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Concordia is the most energy efficient of Quebec’s six major universities

Provincial data puts the institution on top for the 21st consecutive year
March 8, 2019
Daniel Gauthier: “Energy efficiency is about responsibility and stewardship.”
Daniel Gauthier: “Energy efficiency is about responsibility and stewardship.”

Concordia continues to lead the way when it comes to sustainability and green building.

For the 21st year in a row, it has been named the most energy efficient of Quebec’s six major universities.

Data from the Ministère de l’Éducation et de l’Enseignement supérieur showed that from 2016 to 2017, Concordia again had the lowest energy consumption per unit area among the institutions evaluated.

“Coming out on top in this data shows that we’re doing well in terms of the frugality and economy of our energy use,” says Daniel Gauthier, building performance coordinator for Facilities Management.

“We have the ambition of providing all sorts of programs, which is inherently an undertaking to consume more energy. The real success is taking all those commitments and doing them for the least amount of energy possible.”

Concordia was also recognized again as having the lowest energy cost per unit area, an honour it received for the 18th time.

“To be the best in terms of cost and energy use is a sign of good oversight and responsibility,” Gauthier says.

Concordia’s energy efficiency is important because “it’s about responsibility and stewardship,” he adds. As part of its 2019-2024 Sustainability Plan, the university is developing a climate action plan to reduce greenhouse gas emissions, and the overall  campus energy footprint.

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A holistic approach

“It’s easy for anybody who works or learns at Concordia to see that we’re directly responsible for waste and energy as a result of being here,” Gauthier points out. “But I feel very proud to know we’re doing the best job out of the six universities in Quebec at working toward zero impact.”

He adds that the university has taken a holistic approach to energy efficiency by repairing or replacing equipment that isn’t energy efficient and working hard to reduce the energy footprint of new projects.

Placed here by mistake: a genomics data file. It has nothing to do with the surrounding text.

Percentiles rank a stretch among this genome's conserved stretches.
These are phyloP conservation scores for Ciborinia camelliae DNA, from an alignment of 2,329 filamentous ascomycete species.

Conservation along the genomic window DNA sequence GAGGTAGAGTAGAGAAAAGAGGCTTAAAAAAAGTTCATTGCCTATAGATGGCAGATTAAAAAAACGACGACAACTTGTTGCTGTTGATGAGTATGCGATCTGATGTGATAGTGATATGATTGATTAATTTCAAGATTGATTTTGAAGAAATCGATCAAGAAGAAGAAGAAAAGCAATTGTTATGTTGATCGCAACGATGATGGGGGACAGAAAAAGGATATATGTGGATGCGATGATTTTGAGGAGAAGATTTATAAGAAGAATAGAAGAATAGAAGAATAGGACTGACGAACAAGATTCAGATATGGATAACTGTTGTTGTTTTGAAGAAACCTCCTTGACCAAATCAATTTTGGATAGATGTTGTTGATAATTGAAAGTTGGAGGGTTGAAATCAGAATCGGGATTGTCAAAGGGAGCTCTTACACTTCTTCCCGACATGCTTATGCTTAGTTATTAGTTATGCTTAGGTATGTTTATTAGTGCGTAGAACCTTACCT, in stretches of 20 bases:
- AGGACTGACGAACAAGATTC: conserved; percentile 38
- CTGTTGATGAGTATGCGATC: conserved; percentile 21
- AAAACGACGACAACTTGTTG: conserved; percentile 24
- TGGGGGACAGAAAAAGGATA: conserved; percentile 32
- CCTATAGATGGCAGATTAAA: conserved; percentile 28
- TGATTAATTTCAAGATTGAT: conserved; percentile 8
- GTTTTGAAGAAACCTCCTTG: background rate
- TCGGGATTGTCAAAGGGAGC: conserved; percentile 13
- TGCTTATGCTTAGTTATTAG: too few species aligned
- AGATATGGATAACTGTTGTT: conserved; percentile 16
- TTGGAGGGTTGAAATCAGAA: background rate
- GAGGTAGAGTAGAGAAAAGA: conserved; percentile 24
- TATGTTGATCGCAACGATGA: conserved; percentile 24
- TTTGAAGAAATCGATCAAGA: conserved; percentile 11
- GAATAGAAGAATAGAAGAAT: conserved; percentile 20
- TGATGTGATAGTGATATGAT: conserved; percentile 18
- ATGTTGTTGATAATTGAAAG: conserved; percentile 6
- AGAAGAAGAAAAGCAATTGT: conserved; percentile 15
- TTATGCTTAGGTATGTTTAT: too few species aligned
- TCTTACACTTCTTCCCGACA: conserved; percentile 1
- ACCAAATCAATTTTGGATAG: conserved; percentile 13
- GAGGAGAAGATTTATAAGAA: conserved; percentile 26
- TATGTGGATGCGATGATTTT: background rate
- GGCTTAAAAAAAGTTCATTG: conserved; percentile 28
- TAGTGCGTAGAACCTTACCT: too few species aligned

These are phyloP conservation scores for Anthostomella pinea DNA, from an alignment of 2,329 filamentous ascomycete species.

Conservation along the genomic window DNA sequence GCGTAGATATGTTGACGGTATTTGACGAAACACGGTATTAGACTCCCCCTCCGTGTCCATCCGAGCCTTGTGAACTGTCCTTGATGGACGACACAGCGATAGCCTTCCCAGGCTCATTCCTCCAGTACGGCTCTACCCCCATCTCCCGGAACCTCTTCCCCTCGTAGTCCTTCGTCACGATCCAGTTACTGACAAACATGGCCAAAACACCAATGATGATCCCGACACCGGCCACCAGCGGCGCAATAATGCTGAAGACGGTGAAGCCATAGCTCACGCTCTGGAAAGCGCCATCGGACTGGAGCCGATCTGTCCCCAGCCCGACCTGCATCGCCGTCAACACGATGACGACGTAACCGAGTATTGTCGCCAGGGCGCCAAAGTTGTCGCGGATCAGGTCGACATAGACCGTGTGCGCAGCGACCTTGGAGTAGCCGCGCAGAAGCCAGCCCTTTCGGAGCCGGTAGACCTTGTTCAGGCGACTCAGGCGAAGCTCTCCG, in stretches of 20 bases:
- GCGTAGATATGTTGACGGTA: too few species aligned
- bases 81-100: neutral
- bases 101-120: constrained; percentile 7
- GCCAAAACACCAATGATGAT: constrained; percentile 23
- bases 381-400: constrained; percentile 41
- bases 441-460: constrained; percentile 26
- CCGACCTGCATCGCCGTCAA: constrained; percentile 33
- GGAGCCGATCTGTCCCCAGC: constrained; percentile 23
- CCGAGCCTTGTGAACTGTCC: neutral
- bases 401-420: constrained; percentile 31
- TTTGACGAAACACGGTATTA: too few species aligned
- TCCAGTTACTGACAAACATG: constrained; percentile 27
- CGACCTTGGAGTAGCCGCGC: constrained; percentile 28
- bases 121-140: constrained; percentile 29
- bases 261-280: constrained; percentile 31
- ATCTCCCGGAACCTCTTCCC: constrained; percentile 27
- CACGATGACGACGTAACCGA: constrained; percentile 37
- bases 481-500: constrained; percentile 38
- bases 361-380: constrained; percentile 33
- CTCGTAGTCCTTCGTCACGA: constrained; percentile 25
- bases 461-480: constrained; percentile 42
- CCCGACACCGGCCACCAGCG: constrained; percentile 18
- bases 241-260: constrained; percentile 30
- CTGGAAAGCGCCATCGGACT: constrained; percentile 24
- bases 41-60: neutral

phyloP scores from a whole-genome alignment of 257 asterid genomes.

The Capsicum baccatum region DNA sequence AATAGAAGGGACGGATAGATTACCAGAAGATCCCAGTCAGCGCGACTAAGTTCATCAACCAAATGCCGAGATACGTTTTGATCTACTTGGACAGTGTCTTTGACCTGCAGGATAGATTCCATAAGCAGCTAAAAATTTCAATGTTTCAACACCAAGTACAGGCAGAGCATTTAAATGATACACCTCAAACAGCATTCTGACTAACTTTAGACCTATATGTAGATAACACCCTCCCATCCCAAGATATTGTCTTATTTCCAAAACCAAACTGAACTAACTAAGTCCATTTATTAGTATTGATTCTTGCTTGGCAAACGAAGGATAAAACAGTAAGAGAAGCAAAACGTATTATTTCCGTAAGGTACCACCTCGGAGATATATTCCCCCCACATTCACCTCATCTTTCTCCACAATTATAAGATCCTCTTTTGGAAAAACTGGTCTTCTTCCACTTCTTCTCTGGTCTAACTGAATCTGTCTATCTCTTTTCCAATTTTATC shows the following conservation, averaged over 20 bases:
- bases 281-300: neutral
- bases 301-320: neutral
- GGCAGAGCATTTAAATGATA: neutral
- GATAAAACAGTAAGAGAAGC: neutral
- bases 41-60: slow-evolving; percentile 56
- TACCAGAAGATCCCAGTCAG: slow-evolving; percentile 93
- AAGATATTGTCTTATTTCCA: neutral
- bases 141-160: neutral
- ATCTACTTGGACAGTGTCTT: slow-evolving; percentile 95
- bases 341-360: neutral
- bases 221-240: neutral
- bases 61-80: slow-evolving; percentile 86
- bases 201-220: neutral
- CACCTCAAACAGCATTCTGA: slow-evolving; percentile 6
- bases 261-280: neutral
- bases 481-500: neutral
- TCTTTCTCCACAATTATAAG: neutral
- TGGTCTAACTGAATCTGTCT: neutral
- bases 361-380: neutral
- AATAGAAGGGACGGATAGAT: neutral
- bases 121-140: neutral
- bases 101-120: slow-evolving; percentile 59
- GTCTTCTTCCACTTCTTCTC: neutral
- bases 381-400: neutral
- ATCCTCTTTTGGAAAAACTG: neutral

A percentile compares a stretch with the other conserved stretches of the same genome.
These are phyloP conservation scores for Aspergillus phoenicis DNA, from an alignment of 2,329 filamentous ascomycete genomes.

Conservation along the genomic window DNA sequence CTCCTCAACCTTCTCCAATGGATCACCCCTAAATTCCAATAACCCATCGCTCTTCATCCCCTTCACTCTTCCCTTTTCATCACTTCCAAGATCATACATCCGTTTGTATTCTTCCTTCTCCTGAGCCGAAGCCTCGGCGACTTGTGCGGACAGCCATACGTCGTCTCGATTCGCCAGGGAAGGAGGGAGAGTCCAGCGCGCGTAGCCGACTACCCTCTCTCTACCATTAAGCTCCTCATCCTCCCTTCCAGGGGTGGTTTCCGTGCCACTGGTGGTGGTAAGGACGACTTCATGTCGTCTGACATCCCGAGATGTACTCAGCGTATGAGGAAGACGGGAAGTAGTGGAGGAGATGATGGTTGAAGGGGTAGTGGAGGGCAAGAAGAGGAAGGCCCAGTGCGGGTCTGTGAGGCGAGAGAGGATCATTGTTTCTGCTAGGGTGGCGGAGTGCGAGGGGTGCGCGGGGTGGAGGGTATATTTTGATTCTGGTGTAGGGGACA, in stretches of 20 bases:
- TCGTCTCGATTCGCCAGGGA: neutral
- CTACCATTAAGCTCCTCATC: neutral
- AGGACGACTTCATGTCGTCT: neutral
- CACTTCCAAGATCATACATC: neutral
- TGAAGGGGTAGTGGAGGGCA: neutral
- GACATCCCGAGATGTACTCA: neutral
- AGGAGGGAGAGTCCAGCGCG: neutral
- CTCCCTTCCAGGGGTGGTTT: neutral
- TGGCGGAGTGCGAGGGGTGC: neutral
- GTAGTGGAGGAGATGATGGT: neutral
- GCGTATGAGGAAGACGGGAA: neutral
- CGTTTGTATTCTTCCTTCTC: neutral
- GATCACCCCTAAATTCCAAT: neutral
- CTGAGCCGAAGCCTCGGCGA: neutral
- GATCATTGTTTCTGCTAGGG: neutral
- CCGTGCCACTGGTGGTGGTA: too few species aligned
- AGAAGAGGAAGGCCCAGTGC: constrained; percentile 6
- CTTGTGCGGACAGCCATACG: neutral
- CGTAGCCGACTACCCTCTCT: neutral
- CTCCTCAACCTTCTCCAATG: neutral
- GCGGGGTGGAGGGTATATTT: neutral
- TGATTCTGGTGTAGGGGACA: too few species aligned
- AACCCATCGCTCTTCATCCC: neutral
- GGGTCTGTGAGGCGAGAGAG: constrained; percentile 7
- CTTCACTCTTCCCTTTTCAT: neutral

Gauthier cites the B-Annex Building on Bishop Street, home to the Engineering and Computer Science Association, which has typical fluorescent lighting.

“We’re replacing it all with LED lighting — the payback is just under four years, and the lights are half the maintenance, are better quality and offer a better colour rendition. It’s an overall win,” he says. “We try to aim for projects like that, where we get situations of mutual benefit.”

Gauthier also gives the example of the Loyola Jesuit Hall and Conference Centre (RF Building), where Facilities Management is converting steam boilers to more efficient hot water boilers.

In terms of the expansion of the Richard J. Renaud Science Complex (SP Building) — for which the university is aiming to earn a LEED gold certification — Gauthier says Concordia has “poured in all the money and resources possible during the design and construction to make sure that all the equipment is the most efficient and effective for our users.”

Labs typically have between five to 15 times the energy use of office buildings of the same size due to ventilation, lighting and other requirements. Gauthier explains that the design decisions, including low velocity fume hoods and more efficient heating, will lower that overall footprint.

Read more about Concordia’s future energy-efficient
Science Hub.


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